POCOCK, George (1765-1840), of Twickenham, Mdx. and Hart, co. Dur.
Available from Boydell and Brewer
Family and Educationb. 15 Oct. 1765, o.s. of R.-Adm. Sir George Pocock of Twickenham by Sophia Pitt, da. of Adm. George Francis Drake, wid. of Cdr. Digby Dent, RN; his o. sis. Sophia m. John, 4th Earl Poulett. educ. Cormick’s sch., Putney; Eton 1778-83; Christ Church, Oxf. 1783-6. m. 6 June 1791, Charlotte Mary, da. of Edward Long, judge-adv. of ct. of Admiralty, Jamaica, 6s. 4da. suc. fa. 1792; cr. Bt. 18 Aug. 1821.
The son of a distinguished sailor whom he described as ‘the only commander in chief in the present reign whose successful services have not been rewarded by some distinction’,1 Pocock was returned for Bridgwater unopposed in 1796 on the interest of his brother-in-law Earl Poulett. With the exception of the Parliament of 1806 to which he did not seek election, he represented the borough until he retired in 1820. In all these years he is not known to have contributed to debate and seldom voted against the government of the day. He voted for Pitt’s assessed taxes, 4 Jan. 1798. His first minority vote recorded was against Pitt’s additional force bill, 11 June 1804,2 and he was listed as ‘doubtful’ by administration in September 1804 and ‘doubtful Pitt’ in July 1805. After his return in 1807, he gave a general support to administration and was listed as ‘doubtful’ from their point of view by the Whigs in 1810, when he rallied to ministers in the critical divisions of 23, 26 Jan. and 30 Mar. He was in the opposition majority on the Regency, 1 Jan. 1811. After the election of 1812 he was on the list of Treasury supporters. He voted against Catholic relief on 24 May 1813 (again on 9 May 1817). His only known vote with opposition in that Parliament was on the Duke of Cumberland’s establishment bill, 3 July 1815. He sided with ministers on the Regent’s expenditure, 31 May 1815; on the property tax, 18 Mar. 1816; on the public revenue bill (the Irish vice-treasurership), 17 and 20 June; on the finance committee and Admiralty retrenchment, 7 and 25 Feb. 1817; for the suspension of habeas corpus, 23 June, and against its critics, 10, 11 Feb. 1818. His only known vote in the next Parliament was against Tierney’s censure motion, 18 May 1819.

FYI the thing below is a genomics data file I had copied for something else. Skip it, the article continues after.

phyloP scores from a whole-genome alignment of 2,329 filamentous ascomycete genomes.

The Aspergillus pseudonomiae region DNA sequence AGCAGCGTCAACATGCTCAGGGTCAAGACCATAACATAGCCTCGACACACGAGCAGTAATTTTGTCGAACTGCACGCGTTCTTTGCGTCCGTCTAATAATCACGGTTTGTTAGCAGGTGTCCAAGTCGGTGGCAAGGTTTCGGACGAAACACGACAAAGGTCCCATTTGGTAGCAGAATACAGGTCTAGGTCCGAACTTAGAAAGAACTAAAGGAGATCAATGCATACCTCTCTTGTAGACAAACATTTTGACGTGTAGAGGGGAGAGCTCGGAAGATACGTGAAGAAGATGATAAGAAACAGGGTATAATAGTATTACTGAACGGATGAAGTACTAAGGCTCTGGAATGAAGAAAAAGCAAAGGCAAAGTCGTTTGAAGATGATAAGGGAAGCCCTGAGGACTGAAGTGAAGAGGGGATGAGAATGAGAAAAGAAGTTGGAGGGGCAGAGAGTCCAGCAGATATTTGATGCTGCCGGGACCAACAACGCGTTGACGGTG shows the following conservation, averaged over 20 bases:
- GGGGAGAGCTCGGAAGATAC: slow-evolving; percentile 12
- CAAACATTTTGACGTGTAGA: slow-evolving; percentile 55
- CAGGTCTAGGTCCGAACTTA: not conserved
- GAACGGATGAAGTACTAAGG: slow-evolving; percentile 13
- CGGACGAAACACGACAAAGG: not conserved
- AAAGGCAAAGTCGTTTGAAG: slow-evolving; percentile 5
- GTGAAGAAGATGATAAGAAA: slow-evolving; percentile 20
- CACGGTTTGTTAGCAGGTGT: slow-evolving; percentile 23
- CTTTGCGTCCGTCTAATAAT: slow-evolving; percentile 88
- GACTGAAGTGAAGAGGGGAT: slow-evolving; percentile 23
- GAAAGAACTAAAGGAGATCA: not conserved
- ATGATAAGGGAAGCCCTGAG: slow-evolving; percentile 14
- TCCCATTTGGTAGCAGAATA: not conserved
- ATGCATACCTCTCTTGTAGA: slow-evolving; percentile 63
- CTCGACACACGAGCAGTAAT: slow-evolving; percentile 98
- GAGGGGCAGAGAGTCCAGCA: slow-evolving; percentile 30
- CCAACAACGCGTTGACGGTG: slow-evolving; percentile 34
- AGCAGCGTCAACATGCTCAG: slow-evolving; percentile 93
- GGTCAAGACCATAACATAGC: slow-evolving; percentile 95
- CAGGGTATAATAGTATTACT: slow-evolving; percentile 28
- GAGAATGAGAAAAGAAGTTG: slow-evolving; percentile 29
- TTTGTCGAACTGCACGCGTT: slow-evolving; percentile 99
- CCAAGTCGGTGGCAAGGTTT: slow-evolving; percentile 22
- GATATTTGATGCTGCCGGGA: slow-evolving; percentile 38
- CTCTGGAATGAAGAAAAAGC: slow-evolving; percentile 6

Pocock applied to Lord Liverpool through his brother-in-law in August 1814 for a peerage, for his father’s naval and his own political services. Nothing came of this and on 22 June 1819 he asked for ‘a baronetcy with precedence’, which would ‘entirely gratify’ his ambition. Liverpool assured him that such a controversial honour was out of the question and in January 1820 again found the moment inopportune to procure a baronetcy for him.3 He was satisfied at the coronation of George IV. He died at Brussels, 14 July 1840.